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Government Contracts: Be Sure the Government Contract Teammates Make the Cut

The “teaming” of businesses to achieve certain advantages for bidding on government contracts has picked up especially in the area of set-asides under the 2010 Small Business Jobs and Credit Act, encouraging the award of government work to legally defined small businesses. When a large business teams up with a small business to qualify for the bid requirements of certain government work, the parties must be vigilant to ensure the continued separation and independence of their respective entities, lest the government deem them “affiliated,” thereby jeopardizing the small business qualification and possibly resulting in other penalties.

The federal Small Business Administration (SBA) applies this affiliation analysis generally to qualified small businesses teaming with larger ones as joint ventures to bid on government work. Under the regulations, the SBA may also determine that small and large companies teaming as prime and subcontractor may be deemed joint ventures that are affiliated and therefore disqualified. In deciding whether the teammates are affiliated, the SBA looks at the big picture, but with particular attention to:

(i)             common ownership or management;

(ii)           identical business interests, such as family members, common investments or other economically dependent contractual relationships;

(iii)          past dealings between the parties, possibly including previous teaming relationships;

(iv)          extensive reliance by the small business on the large business; and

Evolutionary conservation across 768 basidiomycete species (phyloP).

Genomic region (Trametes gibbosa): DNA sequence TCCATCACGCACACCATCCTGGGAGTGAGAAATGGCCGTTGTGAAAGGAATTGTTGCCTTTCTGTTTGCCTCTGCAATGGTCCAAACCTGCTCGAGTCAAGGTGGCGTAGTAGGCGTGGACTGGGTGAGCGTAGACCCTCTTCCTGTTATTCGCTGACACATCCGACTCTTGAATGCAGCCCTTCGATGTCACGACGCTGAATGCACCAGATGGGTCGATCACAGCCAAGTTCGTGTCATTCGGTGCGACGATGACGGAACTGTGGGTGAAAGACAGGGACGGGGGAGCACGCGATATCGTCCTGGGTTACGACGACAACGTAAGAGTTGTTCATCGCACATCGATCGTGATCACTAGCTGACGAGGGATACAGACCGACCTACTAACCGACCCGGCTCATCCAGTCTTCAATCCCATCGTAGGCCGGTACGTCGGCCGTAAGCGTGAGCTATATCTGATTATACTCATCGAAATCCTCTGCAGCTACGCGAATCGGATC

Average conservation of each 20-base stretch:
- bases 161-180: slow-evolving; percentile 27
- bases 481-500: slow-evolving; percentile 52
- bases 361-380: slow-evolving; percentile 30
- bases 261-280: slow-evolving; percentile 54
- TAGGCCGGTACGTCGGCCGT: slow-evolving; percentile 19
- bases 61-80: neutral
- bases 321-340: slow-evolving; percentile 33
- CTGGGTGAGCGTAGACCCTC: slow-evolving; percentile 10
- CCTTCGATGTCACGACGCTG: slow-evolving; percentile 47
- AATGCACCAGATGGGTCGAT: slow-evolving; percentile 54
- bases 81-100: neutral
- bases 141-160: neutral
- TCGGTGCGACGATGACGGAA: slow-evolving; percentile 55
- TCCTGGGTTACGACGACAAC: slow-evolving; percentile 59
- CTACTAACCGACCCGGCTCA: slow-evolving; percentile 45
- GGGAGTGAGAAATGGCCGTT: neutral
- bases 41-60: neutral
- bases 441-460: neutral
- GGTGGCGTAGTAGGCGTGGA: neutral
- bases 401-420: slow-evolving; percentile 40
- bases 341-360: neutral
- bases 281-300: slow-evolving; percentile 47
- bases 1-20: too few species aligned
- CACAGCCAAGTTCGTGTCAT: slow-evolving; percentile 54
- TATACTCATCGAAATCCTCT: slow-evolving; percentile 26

(v)           the existence of other joint ventures between them.

Each of these factors involves the larger business dominating the small business in some way, thereby rendering the small business as a mere “front” for the large business to win the government contract, and defeating the purpose of the set-aside for small business.

A finding of affiliation of the members of a teaming agreement bidding for government business can lead to a further determination of false certification under the federal False Claims Act. This is because companies submitting proposals for small-business set-aside work are deemed to have certified that one of them is a qualified small business. If this deemed certification proves untrue on account of a finding of affiliation between the parties to the team bidder, the penalties may be severe, including treble damages for the government’s “presumed loss” of the value of the contract, default, and suspension and debarment from government work.

For more information please contact Jay Merwin at 410-583-2400 or merwin@bowie-jensen.com.

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